Free Range Film Barn selected as venue for Manhattan Short Film Festival
There's now a barn in Manhattan, and chances are it will attract a great deal of attention. Hot on the heels of the wildly successful 2010 Free Range Film Festival, organizers Annie Dugan and Janaki Fisher-Merritt announced this week an exciting ...
There's now a barn in Manhattan, and chances are it will attract a great deal of attention.
Hot on the heels of the wildly successful 2010 Free Range Film Festival, organizers Annie Dugan and Janaki Fisher-Merritt announced this week an exciting new venture. Their rural Wrenshall barn - in which the festival is held each year - has been selected as one of the international venues for this year's Manhattan Short Film Festival.
The annual Manhattan film festival has been dubbed "an extraordinary global event" that makes it possible for some 100,000 people in over 200 cities across six continents to gather in cinemas, galleries, museums and cafes (and now, a barn!) for one purpose - to view and vote on the prestigious festival's finalists' films in order to give audiences worldwide the chance to see the best in short films and select the ultimate winner.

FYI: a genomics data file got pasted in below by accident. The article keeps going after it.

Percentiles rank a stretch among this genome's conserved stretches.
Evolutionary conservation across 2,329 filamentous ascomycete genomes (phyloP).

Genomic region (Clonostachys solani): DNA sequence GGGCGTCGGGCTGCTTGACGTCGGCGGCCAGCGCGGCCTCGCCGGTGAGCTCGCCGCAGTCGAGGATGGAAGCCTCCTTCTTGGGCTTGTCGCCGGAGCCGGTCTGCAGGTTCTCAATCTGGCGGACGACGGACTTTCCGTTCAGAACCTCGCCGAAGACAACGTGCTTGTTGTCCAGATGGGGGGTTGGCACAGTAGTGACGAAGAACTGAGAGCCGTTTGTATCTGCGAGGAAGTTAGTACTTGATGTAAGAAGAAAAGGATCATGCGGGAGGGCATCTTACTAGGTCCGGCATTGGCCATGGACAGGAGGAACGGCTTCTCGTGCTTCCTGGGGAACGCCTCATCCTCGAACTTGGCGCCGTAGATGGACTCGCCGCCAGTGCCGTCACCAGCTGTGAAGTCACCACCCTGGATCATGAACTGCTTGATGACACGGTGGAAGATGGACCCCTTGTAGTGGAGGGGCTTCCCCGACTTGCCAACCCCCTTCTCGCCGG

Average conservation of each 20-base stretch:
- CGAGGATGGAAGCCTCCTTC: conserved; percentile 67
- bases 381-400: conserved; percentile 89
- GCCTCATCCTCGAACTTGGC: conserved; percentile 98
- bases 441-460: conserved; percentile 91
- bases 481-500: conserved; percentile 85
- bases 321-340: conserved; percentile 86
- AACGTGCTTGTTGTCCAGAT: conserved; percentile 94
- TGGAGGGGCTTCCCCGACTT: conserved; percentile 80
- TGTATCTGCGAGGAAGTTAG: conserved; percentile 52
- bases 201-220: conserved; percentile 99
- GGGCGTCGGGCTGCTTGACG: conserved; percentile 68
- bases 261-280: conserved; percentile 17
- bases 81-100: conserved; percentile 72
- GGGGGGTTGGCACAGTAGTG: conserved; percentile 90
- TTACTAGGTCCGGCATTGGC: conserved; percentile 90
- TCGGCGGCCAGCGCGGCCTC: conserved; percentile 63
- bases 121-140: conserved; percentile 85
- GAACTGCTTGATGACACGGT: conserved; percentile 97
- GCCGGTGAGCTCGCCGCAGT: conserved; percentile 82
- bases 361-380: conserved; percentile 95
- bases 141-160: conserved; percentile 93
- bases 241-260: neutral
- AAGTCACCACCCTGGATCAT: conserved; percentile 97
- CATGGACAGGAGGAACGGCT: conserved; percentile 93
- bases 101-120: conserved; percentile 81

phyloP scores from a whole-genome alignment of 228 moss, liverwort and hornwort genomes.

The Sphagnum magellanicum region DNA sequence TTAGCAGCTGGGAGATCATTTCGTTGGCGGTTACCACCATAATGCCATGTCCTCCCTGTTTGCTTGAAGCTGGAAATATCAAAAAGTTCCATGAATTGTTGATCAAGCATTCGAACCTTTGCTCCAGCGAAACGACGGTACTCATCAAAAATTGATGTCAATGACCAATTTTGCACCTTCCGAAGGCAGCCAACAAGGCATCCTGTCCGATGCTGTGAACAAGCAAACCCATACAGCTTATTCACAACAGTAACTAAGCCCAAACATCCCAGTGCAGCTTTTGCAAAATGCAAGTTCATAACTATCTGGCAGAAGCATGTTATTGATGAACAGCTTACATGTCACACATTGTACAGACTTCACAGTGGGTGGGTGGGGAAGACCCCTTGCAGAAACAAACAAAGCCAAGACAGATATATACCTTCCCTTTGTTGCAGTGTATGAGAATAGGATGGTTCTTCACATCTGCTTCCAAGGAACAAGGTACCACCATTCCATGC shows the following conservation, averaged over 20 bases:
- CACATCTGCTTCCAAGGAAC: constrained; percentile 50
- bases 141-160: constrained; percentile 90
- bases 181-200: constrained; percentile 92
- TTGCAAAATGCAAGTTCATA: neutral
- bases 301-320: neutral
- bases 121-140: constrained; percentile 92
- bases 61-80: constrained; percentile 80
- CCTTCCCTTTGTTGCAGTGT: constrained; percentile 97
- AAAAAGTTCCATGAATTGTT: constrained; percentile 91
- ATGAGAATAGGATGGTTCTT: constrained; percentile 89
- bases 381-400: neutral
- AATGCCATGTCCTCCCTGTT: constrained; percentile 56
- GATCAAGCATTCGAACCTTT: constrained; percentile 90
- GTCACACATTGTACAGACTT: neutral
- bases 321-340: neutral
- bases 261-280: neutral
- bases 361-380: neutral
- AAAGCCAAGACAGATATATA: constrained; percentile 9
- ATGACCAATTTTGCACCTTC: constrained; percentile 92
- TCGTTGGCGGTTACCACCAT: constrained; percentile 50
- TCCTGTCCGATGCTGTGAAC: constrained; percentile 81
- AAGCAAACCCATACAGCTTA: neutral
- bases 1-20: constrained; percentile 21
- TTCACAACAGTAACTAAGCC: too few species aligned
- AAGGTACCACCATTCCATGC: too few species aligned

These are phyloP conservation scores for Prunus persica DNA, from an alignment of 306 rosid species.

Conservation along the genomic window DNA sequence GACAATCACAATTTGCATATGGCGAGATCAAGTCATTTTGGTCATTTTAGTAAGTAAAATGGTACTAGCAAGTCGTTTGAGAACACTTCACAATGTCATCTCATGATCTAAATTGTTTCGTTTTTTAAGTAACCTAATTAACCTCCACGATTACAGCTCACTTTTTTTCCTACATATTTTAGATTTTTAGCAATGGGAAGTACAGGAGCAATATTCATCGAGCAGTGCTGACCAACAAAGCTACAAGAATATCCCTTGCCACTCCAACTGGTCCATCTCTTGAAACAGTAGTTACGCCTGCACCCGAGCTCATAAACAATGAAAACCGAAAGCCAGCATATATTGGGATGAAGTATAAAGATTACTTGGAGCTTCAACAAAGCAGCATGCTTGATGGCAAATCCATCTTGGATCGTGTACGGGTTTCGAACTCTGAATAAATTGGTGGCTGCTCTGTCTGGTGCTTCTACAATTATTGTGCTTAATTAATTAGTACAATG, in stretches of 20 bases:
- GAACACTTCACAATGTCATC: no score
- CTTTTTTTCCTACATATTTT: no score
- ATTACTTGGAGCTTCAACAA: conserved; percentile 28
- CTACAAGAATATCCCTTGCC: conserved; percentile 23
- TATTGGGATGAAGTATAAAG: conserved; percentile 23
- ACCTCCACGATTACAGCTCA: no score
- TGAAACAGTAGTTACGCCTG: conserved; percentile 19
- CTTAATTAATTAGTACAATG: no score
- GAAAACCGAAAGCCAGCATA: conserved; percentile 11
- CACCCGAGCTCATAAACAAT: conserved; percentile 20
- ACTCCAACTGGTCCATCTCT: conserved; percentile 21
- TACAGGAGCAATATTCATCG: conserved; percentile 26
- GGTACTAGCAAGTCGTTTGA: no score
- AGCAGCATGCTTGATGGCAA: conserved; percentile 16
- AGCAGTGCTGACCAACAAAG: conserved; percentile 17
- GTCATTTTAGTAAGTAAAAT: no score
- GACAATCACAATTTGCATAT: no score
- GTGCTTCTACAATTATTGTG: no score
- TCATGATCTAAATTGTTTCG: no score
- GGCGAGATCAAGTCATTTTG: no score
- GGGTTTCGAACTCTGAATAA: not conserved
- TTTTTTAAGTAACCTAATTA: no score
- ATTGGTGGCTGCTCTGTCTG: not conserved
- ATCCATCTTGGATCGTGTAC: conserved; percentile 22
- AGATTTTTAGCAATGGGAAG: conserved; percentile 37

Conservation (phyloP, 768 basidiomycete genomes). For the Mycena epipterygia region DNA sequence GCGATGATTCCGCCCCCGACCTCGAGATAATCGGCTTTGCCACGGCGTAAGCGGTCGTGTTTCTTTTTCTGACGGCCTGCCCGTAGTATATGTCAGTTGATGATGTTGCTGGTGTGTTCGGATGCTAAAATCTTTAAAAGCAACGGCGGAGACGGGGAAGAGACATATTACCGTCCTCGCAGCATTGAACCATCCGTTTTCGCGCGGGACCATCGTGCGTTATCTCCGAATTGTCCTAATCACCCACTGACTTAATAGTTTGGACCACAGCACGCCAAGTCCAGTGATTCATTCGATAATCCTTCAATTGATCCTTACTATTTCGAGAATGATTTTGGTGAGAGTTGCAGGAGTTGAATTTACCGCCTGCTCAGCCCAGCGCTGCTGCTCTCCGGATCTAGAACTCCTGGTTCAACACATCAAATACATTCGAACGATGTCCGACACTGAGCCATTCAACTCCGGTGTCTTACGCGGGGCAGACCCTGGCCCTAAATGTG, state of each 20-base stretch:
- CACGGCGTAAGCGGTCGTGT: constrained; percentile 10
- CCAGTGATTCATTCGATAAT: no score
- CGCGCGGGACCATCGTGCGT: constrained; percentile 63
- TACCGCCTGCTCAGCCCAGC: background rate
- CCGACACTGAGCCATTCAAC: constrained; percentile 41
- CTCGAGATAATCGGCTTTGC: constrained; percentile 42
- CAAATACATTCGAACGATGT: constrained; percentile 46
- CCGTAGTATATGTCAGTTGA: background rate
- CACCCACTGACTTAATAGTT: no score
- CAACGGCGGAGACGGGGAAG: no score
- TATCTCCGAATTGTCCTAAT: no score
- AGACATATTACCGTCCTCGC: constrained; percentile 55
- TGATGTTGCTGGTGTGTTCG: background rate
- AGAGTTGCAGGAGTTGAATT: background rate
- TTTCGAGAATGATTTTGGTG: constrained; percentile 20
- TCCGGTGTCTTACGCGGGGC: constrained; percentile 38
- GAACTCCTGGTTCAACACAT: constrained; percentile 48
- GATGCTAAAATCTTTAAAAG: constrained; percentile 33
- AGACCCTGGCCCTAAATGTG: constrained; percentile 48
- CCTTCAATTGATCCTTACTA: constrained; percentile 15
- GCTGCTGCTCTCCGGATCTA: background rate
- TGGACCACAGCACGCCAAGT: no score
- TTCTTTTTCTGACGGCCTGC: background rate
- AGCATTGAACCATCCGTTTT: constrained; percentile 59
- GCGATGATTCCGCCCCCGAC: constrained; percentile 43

Film viewing will take place the week of Sept. 26 to Oct. 3, with the local event set to take place at the Free Range Film Festival barn, 909 County Road 4, Wrenshall, on Saturday, Oct. 2, beginning at 7:30 p.m.
Dugan said they first learned about the opportunity to be a part of the Manhattan Short Film Festival when her parents attended one of the past film viewings in Ann Arbor.
"They enjoyed the experience, so I e-mailed the organization and they were excited to add a barn to the venue list," said Dugan.
Though she said she didn't have any specific information about the films to be premiered yet, she does know there will be 10 films from 10 countries.
"Rural Carlton County gets to add their vote to who wins - one more step towards global domination!" Dugan said with a laugh. "We're very excited for the opportunity to share the barn with more people. A big part of doing the film festival is the opportunity to see interesting work from around the world ¬- the Manhattan Shorts fits the bill perfectly."
As for last weekend's Free Range Festival, Dugan said it was an unqualified success.
"It was a fantastic weekend - the best crop of films we've ever had, perfect weather and an abundant audience."
She said they had about 200 people attend both nights and 100 in the afternoon on Saturday. Eight of the featured filmmakers were in attendance to answer questions after their films, and one came all the way from Brooklyn for the airing of her movie "World's Largest."
Dugan said they also introduced real 16 millimeter film this year with works from the archive of guest curator Tim Massett, programmer of the Zinema in Duluth.